Filmmakers Robert Cannan and Ross Adam follow the relationship arc of a director and actress — "the Brangelina of '70s South Korea" — whose love affair is felled by their growing fame. The two split, but the plot only thickens from there: Kim Jong Il captures the actress and holds her hostage in his summer house; the director launches an exhaustive search for his ex that ultimately lands him in a North Korean concentration camp. The pair comes back together five years later, when the dictator makes them his own personal filmmakers. Romance, drama and daring escape efforts ensue.
"Competitive endurance tickling" is a niche sport that exists, and reporter David Farrier dives into it in Tickled. This Dylan Reeve-directed documentary starts with a bizarre online video: Farrier comes across footage of men being bound and mercilessly tickled, and — naturally — Farrier has a few questions for the video's maker. When he looks for answers, though, he's confronted by a cyberbully who threatens the journalist and sets him on the tickling trail.
The film follows Farrier to Los Angeles, where the journalist finds "hidden tickling facilities" that lead him to a "vast empire," helmed by anonymous figures "known for harassing and harming the lives of those who protest their involvement" in endurance tickling.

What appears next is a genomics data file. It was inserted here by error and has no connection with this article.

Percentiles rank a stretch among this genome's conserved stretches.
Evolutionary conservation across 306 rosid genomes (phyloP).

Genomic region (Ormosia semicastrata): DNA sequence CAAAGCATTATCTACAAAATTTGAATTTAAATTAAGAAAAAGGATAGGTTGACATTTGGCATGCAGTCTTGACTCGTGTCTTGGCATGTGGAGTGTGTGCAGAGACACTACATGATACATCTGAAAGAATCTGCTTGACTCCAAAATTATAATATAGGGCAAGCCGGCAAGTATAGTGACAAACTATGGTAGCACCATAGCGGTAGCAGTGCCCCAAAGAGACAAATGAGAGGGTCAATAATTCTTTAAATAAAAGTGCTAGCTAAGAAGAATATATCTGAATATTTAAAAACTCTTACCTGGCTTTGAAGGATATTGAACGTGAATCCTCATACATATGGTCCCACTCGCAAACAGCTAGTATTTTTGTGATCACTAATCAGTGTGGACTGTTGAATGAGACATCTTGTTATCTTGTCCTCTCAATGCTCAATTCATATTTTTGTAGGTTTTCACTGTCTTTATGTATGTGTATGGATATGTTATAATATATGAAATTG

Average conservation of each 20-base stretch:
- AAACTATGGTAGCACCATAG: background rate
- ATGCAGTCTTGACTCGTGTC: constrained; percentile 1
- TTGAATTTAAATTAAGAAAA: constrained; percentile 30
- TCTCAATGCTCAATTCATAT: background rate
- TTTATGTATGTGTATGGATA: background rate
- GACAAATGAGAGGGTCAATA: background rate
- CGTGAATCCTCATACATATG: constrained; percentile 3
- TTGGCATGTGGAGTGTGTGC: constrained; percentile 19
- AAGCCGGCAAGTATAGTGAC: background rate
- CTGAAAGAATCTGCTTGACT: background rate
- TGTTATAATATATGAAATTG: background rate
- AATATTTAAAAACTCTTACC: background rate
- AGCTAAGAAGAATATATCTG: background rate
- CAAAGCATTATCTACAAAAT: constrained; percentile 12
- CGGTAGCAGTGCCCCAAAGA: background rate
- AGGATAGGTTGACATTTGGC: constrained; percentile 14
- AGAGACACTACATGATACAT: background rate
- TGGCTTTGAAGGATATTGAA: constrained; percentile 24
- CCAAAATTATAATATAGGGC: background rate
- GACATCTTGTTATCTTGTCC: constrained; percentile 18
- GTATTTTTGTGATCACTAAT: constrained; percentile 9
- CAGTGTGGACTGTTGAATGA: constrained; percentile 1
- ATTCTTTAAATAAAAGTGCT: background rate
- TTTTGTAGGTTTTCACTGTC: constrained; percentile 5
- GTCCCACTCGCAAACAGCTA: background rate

Author: The JT LeRoy Story
Director Jeff Feuerzeig examines the curious case of JT LeRoy, the onetime It kid of the literary scene. Before New York magazine blew his cover in 2005, the teenage author of 2000's Sarah had been esteemed as the quintessential voice of his time.
How did such a young man get to be so prescient? He was an invention of a much older, much more experienced writer: 40-year-old Laura Albert, "a Cyrano de Bergerac on steroids" who worked as a sex hotline operator in San Francisco, far from the jet-setting world she inhabited as LeRoy. Author: The JT LeRoy Story shows how a literary character can come to life — and overtake that of its creator.
Kate Plays Christine
Kate Plays Christine is one of two films at Sundance that focuses on the Sarasota, Florida, journalist Christine Chubbuck who shot herself on-air in 1974. Chubbuck's was the first televised suicide ever, and while the incident attracted a huge amount of interest at the time, the circumstances behind it remain hazy. Now, as actress Kate Lyn Sheil takes up the journalist's role in a soapy telling of the story, director Robert Greene films her efforts to understand Chubbuck as a character and turns up new insights into her TV death.